Manufacturing revival relies on the mundane

January 11, 2013

While high-profile gains at firms such as Apple and General Electric have been credited for the feel good factor coursing through the veins of the U.S. manufacturing industry, credit should also be given to the more mundane indicators of the current revival.

According to Bloomberg, anyone looking for proof that companies are taking a bullish approach to the market should keep an eye on the demand for plastic bottles, plastic bags and corrugated cardboard. All three products do not scream manufacturing renaissance, but instead are a sign that quality management in manufacturing extends to the packing and shipping of goods or products.

To put it simply, when manufactured goods are produced, they normally go in a box and with consumer spending also on the rise, there are indications that packaging companies are already increasing their stocks of domestic cardboard.

"These companies have their fingers on the pulse of manufacturing in the U.S. and abroad, because, as the primary producers of new boxes worldwide, they’re beneficiaries or victims of an economic recovery or contraction," said Steve Chercover, senior vice president and senior research analyst in Lake Oswego, Oregon, at D.A. Davidson & Co. "They don’t tell you what you want to hear, they tell you what they’re seeing."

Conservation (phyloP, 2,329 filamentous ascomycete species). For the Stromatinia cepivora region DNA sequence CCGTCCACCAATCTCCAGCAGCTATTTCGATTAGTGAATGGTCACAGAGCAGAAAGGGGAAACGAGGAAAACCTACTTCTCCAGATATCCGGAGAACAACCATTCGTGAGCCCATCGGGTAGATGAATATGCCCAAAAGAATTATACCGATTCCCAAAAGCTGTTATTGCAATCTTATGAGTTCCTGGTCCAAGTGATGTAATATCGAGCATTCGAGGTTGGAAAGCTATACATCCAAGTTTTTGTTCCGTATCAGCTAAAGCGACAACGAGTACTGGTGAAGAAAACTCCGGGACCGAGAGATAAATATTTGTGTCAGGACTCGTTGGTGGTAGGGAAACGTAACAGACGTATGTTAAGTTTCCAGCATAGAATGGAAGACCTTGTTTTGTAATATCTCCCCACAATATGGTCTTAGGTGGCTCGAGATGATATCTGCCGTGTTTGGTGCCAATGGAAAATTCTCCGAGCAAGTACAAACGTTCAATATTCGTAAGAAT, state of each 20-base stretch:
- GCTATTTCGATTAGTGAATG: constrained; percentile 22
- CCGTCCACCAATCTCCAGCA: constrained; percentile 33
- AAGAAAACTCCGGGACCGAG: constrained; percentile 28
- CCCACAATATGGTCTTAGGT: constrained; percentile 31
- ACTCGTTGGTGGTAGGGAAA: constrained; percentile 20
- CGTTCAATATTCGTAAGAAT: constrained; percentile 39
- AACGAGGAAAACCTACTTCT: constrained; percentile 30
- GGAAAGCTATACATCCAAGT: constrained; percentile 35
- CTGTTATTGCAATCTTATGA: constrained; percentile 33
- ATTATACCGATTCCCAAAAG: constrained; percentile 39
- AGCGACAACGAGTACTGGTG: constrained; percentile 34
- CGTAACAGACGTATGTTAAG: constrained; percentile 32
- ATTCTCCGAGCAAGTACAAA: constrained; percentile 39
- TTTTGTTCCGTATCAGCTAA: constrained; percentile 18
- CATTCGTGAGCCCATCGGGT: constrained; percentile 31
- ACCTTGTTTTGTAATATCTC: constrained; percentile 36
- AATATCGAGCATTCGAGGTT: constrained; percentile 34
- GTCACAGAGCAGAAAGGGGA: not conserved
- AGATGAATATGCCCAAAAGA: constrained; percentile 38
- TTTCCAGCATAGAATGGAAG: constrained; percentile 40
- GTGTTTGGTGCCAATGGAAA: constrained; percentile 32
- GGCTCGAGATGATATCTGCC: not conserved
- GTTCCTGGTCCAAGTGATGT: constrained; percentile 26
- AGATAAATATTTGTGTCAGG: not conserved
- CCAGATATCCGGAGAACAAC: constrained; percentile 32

The same can be said of companies that make plastic bags. With the price of domestic natural gas continuing to be a key factor in the desire by manufacturers to produce goods domestically, some firms are relying on plastic to drive demand for their products. The resurgence is most keenly felt in the ethylene market, with the chemical an integral component in the manufacture of plastic bags and bottles.

According to the MIT Technology Review, ethylene is expensive to transport but cheap to produce, especially if the price of gas remains low. It currently costs $300 to make a ton of the chemical in the U.S., compared to $1,000 only a few years ago.

To put this into a global perspective, a recent study by PriceWaterhouseCoopers showed that it cost $455 per ton to produce in Saudi Arabia and a staggering $1,717 per ton to produce in Asia, hence the enthusiasm being demonstrated by U.S. companies to engage in lean enterprise on the domestic front.

"Where cheap energy could matter most is giving existing U.S. factories a new reason not to close or move offshore," notes Michael Levi, a senior fellow at the Council of Foreign Relations. "Cheap natural gas might do more to keep existing manufacturing plants open than it will to get people to build new ones."